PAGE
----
Ask A Therapist: I Can’t Stand My Mum Anymore. What Should I Do?

Ever wondered what you'd say to a therapist, given the chance? We asked Dr Sheri Jacobson, a retired psychotherapist with over 17 years' clinical experience and the cofounder of Harley Therapy Platform, for advice on the things we worry about in private.
I have a really difficult relationship with my mother. As I get older, I find her opinions, viewpoints and personality at total odds to mine. If I'm being honest, if she wasn't my mother, she wouldn't be someone I would choose to have in my life. I dread when she visits, we have nothing to talk about and my mood drops, much to the despair of my partner who recognises who I turn into when my mum visits. I have had periods of time when we've not communicated but she just reverts to her usual behaviours after we've resumed talking. She is in her 80s, in very good health and fitness, still works part-time so on the outside, other people think she is amazing. But to those who are closer she is extremely negative, selfish and ultimately not very happy. Each time we do meet up or she visits, I find myself more and more distant from her. What do I do? Or what coping mechanisms could I adopt to make our relationship more bearable? 
Ash, 42
The starting point should be questioning whether you want family to take special priority. How important is family to you as a value system? Has it worked for you in the past? Or would it be better for you to have quality relationships as a priority, which sometimes means that immediate family may not feature. We often assume blood is thicker than water and we need to have closer bonds with people who we are related to. But actually, there are a lot of divided families. A lot of ruptures. And maybe it doesn't need to be often repaired at the expense of one's own personal well-being.
If you do want family to be prominent that can often be very hard work. Sometimes it can be done together, for example in family therapy. But often, it takes one person to be the driver of that effort. It might be one person (in this case, it could be you) who carries the weight a bit more to try and bridge those difficulties. On top of that some people are relatively rigid or fixed in their mindsets, and they're less likely to change than we are. But the one thing we do have control over is how we respond to other people's behaviour. Sometimes it's easier just to accept that they're not going to change rather than attempt to make them do so.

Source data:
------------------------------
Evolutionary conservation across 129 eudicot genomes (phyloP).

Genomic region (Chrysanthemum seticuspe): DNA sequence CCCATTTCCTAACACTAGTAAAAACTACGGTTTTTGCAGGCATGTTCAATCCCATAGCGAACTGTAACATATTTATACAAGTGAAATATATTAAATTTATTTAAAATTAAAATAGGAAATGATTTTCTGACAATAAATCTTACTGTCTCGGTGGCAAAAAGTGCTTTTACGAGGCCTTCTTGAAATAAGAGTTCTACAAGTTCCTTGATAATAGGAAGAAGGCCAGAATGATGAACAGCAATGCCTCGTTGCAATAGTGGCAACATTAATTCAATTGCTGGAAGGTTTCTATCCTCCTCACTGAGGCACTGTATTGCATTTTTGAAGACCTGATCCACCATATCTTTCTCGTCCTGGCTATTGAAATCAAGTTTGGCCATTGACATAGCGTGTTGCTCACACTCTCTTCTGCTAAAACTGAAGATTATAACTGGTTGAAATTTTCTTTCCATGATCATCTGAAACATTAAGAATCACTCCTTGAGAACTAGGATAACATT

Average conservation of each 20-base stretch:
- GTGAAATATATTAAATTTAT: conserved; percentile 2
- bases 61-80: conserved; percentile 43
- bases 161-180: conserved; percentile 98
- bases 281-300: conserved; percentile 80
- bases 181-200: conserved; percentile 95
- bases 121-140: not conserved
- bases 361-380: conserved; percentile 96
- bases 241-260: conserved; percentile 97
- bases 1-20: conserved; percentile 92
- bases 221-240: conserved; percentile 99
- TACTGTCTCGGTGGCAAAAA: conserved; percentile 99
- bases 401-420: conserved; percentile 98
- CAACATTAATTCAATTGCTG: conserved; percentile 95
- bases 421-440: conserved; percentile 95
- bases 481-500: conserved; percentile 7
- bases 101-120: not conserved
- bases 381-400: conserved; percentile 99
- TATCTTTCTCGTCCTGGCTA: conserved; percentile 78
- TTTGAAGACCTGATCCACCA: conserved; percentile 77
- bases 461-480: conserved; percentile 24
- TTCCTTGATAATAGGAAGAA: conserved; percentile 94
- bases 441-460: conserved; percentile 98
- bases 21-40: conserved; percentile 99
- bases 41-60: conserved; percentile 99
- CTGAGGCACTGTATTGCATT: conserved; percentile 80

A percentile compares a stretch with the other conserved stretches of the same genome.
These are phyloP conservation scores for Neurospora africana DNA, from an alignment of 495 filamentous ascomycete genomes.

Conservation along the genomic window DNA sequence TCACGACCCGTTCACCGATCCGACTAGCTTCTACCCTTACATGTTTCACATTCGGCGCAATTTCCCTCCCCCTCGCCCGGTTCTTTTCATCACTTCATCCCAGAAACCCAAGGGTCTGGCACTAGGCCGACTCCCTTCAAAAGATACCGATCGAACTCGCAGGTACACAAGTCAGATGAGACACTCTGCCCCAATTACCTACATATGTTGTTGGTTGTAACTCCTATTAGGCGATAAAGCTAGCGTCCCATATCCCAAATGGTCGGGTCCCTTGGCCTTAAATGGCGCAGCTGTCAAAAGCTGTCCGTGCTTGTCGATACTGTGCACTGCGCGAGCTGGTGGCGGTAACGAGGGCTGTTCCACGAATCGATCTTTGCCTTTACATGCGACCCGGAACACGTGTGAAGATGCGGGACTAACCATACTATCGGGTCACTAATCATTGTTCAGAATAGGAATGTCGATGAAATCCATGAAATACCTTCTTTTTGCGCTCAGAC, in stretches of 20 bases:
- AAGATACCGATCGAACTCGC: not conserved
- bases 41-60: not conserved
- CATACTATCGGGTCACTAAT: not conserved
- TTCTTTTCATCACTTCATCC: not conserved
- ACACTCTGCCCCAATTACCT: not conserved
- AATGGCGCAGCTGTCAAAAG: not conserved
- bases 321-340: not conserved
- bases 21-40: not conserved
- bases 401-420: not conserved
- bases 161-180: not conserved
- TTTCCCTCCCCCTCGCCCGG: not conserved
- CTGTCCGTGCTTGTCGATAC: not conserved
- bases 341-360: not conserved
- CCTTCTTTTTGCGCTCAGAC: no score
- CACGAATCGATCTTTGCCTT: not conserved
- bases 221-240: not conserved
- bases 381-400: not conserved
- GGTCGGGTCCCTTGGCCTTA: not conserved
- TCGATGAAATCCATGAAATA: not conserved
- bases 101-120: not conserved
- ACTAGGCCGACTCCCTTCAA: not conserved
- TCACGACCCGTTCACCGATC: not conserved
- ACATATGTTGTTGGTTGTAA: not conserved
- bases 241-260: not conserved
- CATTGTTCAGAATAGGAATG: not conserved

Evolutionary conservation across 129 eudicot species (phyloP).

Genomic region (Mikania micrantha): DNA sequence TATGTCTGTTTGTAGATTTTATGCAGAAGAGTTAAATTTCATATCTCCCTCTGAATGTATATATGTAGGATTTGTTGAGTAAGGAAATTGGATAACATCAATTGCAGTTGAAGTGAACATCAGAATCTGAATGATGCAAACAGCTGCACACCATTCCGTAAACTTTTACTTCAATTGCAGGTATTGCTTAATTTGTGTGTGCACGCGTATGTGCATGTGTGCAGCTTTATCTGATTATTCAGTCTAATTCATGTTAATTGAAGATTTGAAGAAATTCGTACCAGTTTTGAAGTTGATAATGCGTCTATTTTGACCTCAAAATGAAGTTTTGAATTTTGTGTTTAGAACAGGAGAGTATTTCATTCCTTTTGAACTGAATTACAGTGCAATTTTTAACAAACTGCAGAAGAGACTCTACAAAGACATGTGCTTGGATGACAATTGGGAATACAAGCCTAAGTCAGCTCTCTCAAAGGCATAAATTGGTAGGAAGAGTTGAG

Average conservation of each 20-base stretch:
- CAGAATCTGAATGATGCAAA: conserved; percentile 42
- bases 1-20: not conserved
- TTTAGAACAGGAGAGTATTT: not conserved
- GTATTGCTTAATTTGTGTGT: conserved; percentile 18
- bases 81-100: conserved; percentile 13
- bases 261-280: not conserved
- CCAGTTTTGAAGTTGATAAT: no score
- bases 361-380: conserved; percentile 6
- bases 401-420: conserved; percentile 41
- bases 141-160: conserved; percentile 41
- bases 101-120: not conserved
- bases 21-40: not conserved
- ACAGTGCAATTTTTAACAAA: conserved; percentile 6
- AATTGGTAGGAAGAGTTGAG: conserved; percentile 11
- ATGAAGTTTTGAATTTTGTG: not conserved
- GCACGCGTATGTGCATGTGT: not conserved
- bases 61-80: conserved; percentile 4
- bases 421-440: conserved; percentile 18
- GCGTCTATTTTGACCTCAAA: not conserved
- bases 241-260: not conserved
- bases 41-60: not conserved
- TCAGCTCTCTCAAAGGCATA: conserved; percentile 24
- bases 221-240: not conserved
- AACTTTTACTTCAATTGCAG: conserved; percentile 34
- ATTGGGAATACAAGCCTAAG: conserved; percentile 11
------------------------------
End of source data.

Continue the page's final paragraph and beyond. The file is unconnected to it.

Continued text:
It is also quite common that people can be kinder and more polished to strangers than to people closest to them. So you might find that parents are more aggressive with their children or vice versa than they are outsiders. To some extent, we have to maintain a front in order to stay at school or keep a job, but our family are generally more forgiving, or at least we think they are. At the same time, there's a price to be paid for relaxing and mistreating people around us, which is that it's more deeply felt and can cause ruptures.
As for coping mechanisms, there is the process of adapting our viewpoints. For example, you could do a thought diary – a CBT exercise where you write down what you're thinking and the thoughts that underly that emotion. This can lead you to potentially seeing things a different way: for example maybe you think "she's a difficult woman who has high expectations and she sees me in the same light, she's not taking it personally out on me." And then you rate how you're feeling afterwards.
That deals with cognitions, but the other important part of CBT is behaviour. What do we do around that person? Can we expose ourselves less for example, with shorter visits? Can we establish boundaries, even saying something like "You may not realise but actually I hurt when you say something like that". Once you highlight that you're uncomfortable, then you can test the waters. Your mother is probably unlikely to change but she may shift a little bit by hearing the impact.
If you want to stop any relationship like this from worsening, you should pay attention to self-care as a barometer of how much this is affecting you. That is a really important starting point to then be able to adapt. And then we can either modify our thinking or be a bit more protective of ourselves. And self-protection can keep things from spiralling.
There are no rules about when you should and shouldn't set personal boundaries with family. It's essentially down to how important it is for you to be in touch and maintain a relationship, and how far you're willing to work to maintain that or to achieve that. Generally, the breaking point hovers around levels of abuse. To what extent are you being verbally, physically, emotionally manipulated, or harmed? That for many people is the cut-off point, but for others, they cut it off before it gets that serious. Self-respect above all must be your guide.

More from Relationships